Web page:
MONDAY, June 15, 2020 (HealthDay News) -- In a new trial there are hints, but no proof, that a wriggling intestinal parasite might help fight multiple sclerosis.
The lowly hookworm has for years been proposed as a potential treatment for multiple sclerosis (MS) and other autoimmune disorders.
But the first clinical trial testing the potential benefits of the parasite against MS has produced decidedly mixed results, according to the report published online June 15 in JAMA Neurology.
Hookworm treatment did not cause any decrease in the brain lesions associated with MS, compared with patients who received a placebo, the findings showed.
However, "there were some hints of a potential beneficial effect," said researcher Dr. Cris Constantinescu, a professor of clinical neuroscience at the University of Nottingham in the United Kingdom.
The group treated with hookworm experienced an increase in T regulatory cells, which balance the immune system and prevent autoimmune diseases, the researchers said.
"The immune response went in the direction that is good for MS treatment," Constantinescu said. "A larger trial would be needed, perhaps of a longer duration. Higher doses may have a more pronounced effect."
Multiple sclerosis occurs when the immune system starts attacking the central nervous system, damaging the fatty insulation that surrounds nerve fibers as well as the fibers themselves. Scars form on the brain and spinal cord, and people have problems moving and controlling their bodies.
The idea of treating MS with hookworms stems from the "hygiene hypothesis." This holds that folks these days are at increased risk of allergic and autoimmune conditions because the cleanliness of modern living prevents exposure to childhood illnesses and infections, said Dr. Daniel Ontaneda, a neurologist with the Cleveland Clinic.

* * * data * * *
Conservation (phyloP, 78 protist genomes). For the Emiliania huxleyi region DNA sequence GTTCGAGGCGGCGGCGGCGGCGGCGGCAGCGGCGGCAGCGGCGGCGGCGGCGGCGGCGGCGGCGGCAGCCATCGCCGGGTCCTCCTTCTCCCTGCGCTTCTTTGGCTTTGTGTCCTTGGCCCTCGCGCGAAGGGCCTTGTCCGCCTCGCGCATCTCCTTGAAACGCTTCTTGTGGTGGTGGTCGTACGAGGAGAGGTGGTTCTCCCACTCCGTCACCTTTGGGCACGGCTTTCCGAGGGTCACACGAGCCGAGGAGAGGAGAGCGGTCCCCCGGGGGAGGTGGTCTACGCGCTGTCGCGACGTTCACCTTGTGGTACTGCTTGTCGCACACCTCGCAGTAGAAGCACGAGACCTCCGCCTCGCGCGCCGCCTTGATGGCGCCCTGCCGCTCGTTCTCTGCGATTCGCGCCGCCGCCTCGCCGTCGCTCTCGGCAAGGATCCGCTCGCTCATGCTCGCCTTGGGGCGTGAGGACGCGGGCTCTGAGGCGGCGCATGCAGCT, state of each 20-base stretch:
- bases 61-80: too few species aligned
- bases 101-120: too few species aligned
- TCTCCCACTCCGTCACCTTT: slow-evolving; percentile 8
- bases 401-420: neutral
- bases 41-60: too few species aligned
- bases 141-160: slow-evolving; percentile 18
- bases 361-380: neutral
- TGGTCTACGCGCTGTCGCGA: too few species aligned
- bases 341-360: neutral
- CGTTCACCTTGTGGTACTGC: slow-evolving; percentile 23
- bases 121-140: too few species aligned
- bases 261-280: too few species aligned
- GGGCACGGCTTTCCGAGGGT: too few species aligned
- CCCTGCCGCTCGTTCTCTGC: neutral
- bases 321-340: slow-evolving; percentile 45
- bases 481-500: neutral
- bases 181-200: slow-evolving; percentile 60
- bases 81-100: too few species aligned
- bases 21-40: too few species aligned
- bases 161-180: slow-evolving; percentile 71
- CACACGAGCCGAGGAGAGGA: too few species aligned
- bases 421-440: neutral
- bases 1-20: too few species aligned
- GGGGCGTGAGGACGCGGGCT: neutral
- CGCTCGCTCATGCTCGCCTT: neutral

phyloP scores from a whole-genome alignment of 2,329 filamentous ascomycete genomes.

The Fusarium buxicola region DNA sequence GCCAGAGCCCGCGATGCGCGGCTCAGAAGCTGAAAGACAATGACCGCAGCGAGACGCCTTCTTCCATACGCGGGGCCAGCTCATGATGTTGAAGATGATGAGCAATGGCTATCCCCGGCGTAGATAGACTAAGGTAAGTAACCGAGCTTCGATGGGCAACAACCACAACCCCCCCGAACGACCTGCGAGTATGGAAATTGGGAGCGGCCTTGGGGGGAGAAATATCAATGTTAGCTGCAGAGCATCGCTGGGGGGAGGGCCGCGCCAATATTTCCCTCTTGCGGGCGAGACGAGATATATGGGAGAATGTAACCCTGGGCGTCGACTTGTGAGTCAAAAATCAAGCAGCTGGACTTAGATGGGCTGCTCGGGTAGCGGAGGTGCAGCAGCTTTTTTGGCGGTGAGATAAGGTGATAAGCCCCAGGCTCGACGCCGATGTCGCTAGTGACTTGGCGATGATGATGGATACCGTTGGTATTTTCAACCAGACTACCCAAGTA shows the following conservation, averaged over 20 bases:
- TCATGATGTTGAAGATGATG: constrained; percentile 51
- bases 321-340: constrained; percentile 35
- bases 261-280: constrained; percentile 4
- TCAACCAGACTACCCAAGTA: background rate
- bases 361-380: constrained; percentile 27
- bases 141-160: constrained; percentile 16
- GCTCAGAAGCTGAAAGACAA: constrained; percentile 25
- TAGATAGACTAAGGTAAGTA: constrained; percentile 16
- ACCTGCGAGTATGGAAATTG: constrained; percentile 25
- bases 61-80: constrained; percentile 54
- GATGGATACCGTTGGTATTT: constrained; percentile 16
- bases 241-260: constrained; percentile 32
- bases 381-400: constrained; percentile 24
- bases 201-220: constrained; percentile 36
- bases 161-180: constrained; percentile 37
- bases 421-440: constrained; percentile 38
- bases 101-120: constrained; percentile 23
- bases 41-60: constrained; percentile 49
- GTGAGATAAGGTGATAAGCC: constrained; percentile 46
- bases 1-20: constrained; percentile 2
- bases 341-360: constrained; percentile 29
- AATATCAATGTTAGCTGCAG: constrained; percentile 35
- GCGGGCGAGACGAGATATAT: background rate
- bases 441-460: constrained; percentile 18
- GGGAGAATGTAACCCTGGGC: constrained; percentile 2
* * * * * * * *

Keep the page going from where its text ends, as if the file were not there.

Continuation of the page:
For example, Constantinescu said that MS and other inflammatory disorders have increased in parts of the globe where hookworms and other gut parasites have been eliminated.
"Hookworms are gut parasites that have lived in the intestines of humans for thousands of years," Constantinescu said. "They have adapted to survive by preventing humans from mounting a very strong immune response against them. This in turn means that the immune response against hookworm does not damage the host's own tissue," he explained.
"The dampening of the immune response is through a variety of chemicals hookworms make," Constantinescu continued. "These chemicals can suppress inflammatory disorders, which is the main way in which hookworm can help treat MS."
Small studies have shown some potential benefit. To give the hookworm therapy its first serious road test, Constantinescu and his colleagues recruited 71 MS patients and randomly assigned them to either be treated with the parasites or with a placebo.
Hookworms penetrate the skin during their larval phase, then make their way to the gut where they can live for as long as five years, Constantinescu said.
For this study, hookworm larvae were placed on a gauze pad that was applied to patients' arms for at least a half hour. Patients assigned to the placebo group received a gauze pad dampened with purified water.
The patients were then tracked for nine months, to see if the hookworms would forestall the progress of scarring in their brains.
Disappointingly, MRIs revealed no significant difference between the brains of patients treated with hookworms and those who received the placebo treatment, the researchers said.
The negative result could be because the clinical trial was short or because it didn't have a large number of participants, Constantinescu said. It also could be because patients in the trial were suffering from milder MS.
Better news came with the second goal of the trial, to see if the hookworms helped calm MS patients' immune response. Those patients had increased numbers of T regulatory cells, a sign that hookworms can produce the sort of change that might help delay or halt the progression of MS, the study authors explained.
But overall the results indicate that "it's probably a pretty weak therapy, and it's probably not particularly effective," Ontaneda said.
The potential of hookworm particularly suffers in comparison to the strong and effective immune-modulating drugs now available to people with MS, Ontaneda said.
But Constantinescu still stands by hookworm therapy as something that could benefit some MS patients.
"Although the landscape of MS treatment has changed substantially in the last few years, and there are now several very potent disease-modifying treatments for MS, some populations with MS -- perhaps who have milder disease and prefer this approach -- may benefit," Constantinescu said.
The National Multiple Sclerosis Society has more about multiple sclerosis.By Dennis Thompson
SOURCES: Cris Constantinescu, MD, PhD, professor, clinical neuroscience, University of Nottingham, United Kingdom; Daniel Ontaneda, MD, neurologist, Cleveland Clinic, Ohio; JAMA Neurology, June 15, 2020, online
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